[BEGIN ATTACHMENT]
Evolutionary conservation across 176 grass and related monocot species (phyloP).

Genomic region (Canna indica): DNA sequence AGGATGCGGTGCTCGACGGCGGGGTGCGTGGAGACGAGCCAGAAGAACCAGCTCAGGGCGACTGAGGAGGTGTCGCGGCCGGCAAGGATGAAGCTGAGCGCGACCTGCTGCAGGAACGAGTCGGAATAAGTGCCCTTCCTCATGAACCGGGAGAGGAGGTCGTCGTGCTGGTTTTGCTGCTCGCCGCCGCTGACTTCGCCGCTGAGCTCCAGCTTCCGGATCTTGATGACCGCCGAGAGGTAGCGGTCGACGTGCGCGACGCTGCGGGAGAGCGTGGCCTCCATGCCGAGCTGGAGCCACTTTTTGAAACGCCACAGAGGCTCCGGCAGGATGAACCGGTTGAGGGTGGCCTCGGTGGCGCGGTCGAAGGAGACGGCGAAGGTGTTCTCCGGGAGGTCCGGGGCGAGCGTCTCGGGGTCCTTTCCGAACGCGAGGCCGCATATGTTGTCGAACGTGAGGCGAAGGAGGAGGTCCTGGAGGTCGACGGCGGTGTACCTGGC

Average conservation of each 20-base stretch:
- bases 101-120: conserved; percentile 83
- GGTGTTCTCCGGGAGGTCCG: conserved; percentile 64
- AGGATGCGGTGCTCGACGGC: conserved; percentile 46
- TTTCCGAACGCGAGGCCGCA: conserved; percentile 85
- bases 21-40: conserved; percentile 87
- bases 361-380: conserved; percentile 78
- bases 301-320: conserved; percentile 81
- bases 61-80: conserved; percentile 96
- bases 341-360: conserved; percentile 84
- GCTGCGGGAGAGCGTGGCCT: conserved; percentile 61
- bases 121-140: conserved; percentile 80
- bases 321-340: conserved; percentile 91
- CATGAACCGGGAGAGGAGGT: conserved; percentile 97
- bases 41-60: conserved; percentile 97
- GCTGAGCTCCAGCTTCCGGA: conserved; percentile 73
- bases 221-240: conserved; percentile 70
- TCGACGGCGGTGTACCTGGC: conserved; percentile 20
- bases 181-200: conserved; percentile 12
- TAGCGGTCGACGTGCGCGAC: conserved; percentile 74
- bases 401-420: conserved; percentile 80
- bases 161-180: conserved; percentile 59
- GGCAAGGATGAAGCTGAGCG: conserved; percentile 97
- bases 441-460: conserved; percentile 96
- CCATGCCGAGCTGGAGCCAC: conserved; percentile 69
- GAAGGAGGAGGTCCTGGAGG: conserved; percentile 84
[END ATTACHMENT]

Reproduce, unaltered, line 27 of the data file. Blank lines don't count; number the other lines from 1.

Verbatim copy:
- CCATGCCGAGCTGGAGCCAC: conserved; percentile 69